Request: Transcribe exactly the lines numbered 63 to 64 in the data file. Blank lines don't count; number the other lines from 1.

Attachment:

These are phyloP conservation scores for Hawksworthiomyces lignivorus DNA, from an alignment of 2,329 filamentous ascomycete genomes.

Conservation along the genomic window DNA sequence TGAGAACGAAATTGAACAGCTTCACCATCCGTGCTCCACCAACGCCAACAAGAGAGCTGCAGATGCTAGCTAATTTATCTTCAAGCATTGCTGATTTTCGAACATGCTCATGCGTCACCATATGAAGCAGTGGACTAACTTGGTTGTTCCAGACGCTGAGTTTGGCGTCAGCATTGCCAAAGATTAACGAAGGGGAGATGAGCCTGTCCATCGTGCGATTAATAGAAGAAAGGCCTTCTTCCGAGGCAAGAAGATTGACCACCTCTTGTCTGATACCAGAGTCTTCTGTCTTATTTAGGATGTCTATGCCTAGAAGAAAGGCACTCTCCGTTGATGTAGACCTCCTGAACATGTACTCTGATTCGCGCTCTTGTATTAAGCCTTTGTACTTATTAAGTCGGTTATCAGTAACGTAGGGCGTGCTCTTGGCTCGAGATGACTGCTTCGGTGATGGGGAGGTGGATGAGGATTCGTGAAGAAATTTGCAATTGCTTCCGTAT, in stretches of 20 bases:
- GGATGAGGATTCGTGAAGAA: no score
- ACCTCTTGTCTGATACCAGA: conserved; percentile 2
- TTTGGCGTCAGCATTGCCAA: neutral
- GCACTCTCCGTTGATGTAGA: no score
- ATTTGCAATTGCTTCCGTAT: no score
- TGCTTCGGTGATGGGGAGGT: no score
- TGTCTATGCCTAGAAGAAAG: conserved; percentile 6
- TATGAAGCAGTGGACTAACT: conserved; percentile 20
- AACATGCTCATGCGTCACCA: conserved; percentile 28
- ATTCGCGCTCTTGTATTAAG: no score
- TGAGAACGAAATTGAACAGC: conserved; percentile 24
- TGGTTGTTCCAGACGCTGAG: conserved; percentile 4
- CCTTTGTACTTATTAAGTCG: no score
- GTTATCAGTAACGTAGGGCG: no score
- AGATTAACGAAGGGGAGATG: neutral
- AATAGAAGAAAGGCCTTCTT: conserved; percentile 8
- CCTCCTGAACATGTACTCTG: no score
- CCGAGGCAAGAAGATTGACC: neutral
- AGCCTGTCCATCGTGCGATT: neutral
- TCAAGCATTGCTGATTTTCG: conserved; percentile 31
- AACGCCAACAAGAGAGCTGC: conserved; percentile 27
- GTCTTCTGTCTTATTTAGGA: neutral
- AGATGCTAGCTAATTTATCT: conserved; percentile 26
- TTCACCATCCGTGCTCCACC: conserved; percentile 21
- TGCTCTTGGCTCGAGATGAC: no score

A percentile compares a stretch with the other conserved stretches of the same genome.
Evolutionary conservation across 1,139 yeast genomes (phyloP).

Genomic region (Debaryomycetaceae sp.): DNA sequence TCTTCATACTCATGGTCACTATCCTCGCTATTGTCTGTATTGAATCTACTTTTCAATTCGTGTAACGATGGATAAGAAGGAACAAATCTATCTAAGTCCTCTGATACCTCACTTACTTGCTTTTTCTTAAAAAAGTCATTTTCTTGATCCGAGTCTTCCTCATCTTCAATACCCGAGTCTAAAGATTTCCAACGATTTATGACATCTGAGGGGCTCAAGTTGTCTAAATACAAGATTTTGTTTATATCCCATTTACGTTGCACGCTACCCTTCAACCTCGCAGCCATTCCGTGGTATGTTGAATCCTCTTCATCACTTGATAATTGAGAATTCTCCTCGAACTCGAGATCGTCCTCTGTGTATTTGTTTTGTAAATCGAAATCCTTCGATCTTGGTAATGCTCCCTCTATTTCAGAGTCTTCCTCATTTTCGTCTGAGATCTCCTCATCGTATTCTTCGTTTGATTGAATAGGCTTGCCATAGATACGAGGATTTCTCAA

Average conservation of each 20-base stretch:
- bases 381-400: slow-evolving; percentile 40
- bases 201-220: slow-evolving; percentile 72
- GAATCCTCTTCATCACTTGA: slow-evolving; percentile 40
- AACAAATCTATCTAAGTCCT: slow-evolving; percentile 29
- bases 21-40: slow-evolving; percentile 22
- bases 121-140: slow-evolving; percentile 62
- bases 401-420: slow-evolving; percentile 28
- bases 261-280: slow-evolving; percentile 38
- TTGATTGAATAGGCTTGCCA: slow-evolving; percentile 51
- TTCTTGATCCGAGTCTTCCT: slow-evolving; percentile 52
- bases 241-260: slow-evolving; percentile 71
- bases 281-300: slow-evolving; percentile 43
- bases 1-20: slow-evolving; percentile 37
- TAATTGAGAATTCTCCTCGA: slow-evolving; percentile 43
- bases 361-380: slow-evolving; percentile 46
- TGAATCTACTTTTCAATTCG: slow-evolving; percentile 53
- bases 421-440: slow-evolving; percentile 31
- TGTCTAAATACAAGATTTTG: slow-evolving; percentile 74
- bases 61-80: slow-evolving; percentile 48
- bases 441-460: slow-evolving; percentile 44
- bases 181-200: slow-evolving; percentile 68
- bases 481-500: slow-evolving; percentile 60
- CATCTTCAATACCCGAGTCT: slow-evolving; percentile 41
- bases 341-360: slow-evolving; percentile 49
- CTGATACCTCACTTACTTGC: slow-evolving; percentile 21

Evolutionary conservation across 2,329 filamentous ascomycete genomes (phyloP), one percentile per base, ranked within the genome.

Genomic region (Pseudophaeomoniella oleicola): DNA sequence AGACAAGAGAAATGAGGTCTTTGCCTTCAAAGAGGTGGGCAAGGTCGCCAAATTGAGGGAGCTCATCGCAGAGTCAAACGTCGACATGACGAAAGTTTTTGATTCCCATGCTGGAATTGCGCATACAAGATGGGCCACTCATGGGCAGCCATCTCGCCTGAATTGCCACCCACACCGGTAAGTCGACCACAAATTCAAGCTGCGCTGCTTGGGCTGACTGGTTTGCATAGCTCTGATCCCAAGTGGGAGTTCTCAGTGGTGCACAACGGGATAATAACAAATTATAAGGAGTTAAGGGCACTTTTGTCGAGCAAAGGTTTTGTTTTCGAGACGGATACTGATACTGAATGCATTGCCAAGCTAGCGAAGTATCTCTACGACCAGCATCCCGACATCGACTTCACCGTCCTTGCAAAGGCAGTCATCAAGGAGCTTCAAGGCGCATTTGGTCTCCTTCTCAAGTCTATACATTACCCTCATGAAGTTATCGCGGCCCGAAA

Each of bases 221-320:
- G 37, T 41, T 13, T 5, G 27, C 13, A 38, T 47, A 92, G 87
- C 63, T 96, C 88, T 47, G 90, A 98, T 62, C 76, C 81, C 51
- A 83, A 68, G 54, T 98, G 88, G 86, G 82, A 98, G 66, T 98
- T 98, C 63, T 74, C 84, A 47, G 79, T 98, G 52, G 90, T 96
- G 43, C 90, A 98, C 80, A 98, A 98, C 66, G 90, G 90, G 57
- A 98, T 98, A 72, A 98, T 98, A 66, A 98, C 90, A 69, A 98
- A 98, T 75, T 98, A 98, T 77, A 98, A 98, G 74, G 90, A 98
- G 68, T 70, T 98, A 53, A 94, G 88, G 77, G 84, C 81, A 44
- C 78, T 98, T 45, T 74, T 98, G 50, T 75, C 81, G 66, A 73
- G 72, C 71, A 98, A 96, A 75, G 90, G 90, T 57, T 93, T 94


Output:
- T 98, C 63, T 74, C 84, A 47, G 79, T 98, G 52, G 90, T 96
- G 43, C 90, A 98, C 80, A 98, A 98, C 66, G 90, G 90, G 57